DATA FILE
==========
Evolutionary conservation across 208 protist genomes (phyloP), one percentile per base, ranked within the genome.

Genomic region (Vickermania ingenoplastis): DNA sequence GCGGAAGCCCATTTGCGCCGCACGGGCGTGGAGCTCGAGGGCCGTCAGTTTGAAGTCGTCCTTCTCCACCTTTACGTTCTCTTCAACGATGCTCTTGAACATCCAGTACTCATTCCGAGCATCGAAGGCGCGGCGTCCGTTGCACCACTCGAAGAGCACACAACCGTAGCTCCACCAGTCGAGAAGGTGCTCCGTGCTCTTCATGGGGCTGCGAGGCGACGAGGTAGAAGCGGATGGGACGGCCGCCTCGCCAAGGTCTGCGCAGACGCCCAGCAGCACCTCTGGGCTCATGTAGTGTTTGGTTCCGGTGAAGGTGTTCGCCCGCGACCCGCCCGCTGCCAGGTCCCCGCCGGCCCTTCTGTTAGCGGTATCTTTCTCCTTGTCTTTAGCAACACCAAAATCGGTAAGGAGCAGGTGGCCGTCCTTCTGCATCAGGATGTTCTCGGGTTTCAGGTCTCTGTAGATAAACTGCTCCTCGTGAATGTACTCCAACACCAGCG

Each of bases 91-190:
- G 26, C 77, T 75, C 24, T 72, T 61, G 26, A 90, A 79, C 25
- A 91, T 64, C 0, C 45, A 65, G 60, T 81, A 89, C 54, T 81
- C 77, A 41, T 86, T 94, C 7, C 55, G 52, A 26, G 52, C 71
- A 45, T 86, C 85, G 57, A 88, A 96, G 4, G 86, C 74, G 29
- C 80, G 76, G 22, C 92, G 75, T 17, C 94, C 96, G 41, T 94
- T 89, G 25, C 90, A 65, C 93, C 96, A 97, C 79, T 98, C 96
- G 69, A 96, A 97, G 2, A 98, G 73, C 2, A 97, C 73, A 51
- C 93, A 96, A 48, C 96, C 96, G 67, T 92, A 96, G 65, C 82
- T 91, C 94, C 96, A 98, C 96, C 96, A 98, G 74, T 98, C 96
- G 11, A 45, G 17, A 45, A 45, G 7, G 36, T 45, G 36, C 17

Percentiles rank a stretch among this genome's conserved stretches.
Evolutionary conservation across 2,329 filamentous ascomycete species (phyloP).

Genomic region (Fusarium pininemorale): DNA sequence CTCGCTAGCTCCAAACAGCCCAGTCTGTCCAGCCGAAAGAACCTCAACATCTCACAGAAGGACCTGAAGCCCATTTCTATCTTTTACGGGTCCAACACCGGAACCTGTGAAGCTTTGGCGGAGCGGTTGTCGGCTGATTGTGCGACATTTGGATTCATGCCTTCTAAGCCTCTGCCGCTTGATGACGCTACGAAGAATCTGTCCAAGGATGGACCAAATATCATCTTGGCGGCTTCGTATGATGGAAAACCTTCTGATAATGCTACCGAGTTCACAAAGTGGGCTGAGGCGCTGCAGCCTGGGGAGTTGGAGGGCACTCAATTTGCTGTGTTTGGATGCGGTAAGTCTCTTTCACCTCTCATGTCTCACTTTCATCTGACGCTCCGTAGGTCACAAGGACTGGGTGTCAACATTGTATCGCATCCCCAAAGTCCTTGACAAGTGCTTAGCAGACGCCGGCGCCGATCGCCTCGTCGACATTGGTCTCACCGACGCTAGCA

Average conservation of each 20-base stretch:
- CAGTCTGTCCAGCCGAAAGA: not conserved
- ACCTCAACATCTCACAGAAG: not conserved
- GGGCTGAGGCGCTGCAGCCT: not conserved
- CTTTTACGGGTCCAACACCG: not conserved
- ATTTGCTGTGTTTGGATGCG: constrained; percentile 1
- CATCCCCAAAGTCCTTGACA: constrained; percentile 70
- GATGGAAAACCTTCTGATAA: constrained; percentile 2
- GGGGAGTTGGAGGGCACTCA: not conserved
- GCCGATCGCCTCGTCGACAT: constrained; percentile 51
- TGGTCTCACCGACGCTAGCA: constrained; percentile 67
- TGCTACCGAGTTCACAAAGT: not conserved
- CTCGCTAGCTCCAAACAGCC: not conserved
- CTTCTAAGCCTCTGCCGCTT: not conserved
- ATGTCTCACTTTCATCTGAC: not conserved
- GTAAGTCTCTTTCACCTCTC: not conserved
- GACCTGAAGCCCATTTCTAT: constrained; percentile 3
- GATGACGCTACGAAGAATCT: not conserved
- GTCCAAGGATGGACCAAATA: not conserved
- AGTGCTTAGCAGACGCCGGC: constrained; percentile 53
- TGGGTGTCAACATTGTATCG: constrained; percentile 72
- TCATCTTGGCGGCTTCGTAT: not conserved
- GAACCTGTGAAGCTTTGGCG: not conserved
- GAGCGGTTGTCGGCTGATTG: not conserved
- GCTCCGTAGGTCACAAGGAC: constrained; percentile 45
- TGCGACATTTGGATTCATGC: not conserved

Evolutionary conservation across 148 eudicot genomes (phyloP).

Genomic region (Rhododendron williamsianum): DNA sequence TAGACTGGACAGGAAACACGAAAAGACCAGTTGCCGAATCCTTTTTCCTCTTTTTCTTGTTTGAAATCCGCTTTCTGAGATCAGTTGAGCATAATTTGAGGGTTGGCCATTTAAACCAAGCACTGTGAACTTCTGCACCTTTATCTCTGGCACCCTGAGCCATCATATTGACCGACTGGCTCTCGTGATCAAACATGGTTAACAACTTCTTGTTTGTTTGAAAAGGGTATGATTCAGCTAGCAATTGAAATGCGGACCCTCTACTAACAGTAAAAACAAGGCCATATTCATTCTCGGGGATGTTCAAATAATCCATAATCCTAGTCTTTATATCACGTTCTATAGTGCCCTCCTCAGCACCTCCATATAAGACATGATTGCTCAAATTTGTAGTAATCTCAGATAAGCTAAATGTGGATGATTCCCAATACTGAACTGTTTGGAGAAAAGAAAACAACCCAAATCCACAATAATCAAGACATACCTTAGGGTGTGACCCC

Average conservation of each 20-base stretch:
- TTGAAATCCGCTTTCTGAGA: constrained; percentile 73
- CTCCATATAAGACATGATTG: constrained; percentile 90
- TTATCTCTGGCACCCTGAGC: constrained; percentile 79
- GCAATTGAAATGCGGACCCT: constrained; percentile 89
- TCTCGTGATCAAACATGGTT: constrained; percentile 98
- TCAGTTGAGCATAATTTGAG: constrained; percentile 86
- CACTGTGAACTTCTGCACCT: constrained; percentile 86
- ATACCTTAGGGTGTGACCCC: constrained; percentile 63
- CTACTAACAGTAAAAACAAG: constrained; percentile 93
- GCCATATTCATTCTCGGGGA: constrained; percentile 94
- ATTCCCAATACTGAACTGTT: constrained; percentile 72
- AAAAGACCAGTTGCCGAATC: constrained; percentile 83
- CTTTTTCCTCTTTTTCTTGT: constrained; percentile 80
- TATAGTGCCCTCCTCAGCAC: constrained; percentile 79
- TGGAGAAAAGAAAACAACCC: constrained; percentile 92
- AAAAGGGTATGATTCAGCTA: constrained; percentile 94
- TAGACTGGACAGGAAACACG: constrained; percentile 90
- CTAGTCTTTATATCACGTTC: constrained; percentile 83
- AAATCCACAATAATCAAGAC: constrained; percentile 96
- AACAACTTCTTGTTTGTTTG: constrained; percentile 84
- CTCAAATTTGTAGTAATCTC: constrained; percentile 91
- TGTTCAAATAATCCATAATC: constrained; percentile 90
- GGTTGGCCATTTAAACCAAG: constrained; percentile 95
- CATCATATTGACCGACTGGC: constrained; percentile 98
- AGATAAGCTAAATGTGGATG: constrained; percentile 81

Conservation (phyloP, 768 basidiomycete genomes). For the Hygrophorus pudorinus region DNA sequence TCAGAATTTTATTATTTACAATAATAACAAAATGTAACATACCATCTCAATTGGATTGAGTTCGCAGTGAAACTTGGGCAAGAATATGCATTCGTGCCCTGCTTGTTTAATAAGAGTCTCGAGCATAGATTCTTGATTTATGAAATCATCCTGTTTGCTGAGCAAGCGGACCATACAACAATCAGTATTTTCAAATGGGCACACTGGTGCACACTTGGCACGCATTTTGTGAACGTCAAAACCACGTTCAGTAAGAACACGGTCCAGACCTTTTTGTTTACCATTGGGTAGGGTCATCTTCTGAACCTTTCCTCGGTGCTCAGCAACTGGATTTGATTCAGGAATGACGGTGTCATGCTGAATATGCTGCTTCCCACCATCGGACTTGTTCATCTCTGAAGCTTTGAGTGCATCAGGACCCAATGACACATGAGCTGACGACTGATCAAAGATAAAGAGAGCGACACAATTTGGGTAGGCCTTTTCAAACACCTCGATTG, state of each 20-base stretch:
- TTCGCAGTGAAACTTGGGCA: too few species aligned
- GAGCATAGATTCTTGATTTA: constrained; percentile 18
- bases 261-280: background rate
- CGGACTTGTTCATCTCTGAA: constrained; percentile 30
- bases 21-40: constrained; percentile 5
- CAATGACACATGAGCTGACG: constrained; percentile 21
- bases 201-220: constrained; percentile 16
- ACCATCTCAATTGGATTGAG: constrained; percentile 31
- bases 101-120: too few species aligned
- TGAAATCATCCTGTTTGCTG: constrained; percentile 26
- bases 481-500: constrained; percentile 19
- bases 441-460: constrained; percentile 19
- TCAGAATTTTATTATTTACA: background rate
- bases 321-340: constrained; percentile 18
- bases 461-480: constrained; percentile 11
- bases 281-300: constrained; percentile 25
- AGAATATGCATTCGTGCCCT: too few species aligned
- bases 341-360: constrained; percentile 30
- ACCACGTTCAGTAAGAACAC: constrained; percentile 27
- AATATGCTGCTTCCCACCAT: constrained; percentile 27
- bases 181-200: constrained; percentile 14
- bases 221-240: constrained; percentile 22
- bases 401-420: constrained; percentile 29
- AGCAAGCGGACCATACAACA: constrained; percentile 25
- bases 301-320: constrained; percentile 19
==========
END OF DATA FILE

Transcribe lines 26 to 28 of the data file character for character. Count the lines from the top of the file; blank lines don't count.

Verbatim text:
- GCCGATCGCCTCGTCGACAT: constrained; percentile 51
- TGGTCTCACCGACGCTAGCA: constrained; percentile 67
- TGCTACCGAGTTCACAAAGT: not conserved